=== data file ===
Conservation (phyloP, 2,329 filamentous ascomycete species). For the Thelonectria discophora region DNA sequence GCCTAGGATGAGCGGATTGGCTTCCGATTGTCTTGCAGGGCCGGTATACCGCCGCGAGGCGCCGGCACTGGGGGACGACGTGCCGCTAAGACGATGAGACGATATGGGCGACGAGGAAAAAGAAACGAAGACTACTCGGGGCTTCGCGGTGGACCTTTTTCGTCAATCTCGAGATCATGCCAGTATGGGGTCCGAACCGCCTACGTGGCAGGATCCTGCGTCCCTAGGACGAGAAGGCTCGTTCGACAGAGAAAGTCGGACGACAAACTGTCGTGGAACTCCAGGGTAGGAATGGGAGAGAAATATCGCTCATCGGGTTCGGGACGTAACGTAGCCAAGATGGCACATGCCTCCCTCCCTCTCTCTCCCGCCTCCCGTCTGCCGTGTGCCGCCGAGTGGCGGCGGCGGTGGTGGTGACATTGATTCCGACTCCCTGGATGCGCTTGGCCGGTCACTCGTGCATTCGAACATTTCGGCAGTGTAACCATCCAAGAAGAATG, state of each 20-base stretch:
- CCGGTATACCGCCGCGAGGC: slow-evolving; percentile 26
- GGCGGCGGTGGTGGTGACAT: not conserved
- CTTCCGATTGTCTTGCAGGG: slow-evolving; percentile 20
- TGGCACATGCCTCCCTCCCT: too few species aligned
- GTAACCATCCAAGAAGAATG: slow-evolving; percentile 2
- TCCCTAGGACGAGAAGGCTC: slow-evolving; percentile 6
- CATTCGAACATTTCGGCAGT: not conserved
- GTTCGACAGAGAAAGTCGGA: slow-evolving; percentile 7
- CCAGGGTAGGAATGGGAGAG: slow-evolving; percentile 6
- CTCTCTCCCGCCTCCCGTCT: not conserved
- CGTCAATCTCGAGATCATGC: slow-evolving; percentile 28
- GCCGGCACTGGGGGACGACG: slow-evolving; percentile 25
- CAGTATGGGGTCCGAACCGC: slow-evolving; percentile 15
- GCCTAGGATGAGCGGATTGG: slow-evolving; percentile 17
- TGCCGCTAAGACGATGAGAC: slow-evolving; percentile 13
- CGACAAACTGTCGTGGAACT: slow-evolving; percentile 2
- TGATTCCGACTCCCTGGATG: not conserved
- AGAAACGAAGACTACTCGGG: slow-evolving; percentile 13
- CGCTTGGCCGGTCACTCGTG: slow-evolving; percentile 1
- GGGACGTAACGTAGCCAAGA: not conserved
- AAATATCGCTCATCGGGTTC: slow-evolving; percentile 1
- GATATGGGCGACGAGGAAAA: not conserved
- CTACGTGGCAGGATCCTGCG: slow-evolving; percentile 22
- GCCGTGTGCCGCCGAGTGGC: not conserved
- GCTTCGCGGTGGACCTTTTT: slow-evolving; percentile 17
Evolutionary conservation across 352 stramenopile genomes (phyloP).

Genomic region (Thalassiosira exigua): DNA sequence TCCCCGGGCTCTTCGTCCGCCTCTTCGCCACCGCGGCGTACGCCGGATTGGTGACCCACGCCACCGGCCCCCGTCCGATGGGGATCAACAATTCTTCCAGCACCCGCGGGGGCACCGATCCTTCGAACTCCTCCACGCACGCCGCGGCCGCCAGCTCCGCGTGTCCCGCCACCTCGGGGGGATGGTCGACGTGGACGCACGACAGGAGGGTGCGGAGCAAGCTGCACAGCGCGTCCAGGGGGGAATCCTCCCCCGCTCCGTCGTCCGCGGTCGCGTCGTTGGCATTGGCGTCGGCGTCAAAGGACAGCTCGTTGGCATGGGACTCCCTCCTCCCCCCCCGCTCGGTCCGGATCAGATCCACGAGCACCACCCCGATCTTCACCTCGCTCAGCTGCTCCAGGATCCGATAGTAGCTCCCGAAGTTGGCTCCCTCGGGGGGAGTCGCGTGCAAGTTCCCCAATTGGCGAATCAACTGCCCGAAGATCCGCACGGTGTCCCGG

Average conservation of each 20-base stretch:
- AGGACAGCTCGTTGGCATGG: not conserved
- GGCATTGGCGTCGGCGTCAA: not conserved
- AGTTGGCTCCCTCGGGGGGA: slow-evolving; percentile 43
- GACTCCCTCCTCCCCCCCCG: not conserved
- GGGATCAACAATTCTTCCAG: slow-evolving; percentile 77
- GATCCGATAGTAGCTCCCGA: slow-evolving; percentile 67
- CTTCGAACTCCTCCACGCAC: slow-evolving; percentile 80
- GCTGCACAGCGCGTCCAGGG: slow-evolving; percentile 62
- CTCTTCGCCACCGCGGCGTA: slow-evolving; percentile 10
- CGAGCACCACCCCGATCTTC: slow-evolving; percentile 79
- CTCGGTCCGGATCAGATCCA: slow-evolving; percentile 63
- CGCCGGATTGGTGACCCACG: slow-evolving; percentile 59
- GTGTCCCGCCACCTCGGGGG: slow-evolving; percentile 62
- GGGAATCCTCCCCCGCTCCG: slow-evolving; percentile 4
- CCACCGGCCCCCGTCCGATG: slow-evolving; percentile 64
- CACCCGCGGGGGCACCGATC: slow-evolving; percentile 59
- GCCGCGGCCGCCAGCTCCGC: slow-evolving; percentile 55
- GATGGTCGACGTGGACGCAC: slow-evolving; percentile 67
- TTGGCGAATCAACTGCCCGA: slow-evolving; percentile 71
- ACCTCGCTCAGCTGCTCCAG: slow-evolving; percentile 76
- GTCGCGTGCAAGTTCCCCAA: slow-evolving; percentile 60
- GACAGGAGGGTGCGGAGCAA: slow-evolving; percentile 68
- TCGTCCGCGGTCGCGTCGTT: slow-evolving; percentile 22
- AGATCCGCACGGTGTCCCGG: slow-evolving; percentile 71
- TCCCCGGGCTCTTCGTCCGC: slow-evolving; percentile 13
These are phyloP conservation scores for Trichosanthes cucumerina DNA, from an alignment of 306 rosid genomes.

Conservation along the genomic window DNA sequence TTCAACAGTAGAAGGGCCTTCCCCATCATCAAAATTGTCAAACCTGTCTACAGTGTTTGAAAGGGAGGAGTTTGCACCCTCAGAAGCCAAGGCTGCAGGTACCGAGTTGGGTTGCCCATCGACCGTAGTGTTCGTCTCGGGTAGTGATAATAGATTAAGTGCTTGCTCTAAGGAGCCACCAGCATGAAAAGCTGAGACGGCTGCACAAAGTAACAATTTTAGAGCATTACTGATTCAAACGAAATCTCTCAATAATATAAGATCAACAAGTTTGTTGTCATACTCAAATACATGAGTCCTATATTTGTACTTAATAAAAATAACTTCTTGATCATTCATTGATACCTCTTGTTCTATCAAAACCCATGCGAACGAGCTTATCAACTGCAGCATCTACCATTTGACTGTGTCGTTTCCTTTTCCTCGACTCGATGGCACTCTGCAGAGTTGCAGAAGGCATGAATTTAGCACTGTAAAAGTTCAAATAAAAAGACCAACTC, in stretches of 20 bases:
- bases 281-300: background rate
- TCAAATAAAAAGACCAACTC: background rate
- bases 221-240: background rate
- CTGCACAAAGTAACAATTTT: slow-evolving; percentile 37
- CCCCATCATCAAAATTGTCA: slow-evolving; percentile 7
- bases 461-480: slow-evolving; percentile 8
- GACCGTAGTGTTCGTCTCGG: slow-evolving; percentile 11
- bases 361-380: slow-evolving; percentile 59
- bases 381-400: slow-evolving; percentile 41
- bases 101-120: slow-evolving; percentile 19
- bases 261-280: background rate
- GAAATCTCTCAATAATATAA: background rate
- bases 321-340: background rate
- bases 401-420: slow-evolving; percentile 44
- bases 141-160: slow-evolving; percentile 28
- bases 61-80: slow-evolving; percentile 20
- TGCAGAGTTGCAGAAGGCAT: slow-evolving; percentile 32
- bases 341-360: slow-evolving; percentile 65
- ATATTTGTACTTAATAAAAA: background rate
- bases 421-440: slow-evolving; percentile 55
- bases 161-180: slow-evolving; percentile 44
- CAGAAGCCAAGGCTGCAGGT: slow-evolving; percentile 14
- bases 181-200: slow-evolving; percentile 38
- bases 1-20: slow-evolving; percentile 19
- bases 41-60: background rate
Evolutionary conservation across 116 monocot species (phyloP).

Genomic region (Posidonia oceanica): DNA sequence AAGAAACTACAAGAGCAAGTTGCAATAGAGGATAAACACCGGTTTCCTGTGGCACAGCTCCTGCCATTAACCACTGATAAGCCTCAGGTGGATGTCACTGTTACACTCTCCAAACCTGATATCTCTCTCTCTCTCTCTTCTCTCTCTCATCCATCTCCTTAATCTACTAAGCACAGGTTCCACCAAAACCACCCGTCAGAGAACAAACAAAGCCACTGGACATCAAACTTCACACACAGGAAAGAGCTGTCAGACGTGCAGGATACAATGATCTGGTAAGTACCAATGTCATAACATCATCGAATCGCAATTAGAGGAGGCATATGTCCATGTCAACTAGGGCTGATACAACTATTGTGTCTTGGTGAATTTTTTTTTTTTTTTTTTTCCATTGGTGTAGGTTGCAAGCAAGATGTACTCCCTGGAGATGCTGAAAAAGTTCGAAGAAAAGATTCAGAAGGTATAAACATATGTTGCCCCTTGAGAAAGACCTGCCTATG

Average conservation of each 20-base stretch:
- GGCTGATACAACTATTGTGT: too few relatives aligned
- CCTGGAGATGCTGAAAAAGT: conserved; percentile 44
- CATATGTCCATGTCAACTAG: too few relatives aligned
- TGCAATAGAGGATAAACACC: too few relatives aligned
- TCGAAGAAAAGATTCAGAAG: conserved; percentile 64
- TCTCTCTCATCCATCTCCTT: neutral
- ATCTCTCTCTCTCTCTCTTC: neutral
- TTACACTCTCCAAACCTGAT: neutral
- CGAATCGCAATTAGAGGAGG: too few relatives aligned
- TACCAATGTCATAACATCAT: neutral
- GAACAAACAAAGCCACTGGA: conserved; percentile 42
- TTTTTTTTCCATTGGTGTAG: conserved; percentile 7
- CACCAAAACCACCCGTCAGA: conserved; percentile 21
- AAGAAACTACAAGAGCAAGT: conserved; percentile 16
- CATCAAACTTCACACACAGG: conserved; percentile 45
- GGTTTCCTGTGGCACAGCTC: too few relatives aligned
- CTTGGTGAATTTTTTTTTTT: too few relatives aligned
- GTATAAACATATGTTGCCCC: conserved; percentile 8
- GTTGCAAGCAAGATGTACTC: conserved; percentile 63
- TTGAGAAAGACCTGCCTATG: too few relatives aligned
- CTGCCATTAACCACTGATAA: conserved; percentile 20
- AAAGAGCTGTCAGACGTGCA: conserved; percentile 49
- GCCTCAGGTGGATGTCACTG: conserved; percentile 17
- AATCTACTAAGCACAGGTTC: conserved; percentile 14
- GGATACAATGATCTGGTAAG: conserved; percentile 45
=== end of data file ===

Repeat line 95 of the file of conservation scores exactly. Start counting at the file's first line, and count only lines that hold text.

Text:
- GAACAAACAAAGCCACTGGA: conserved; percentile 42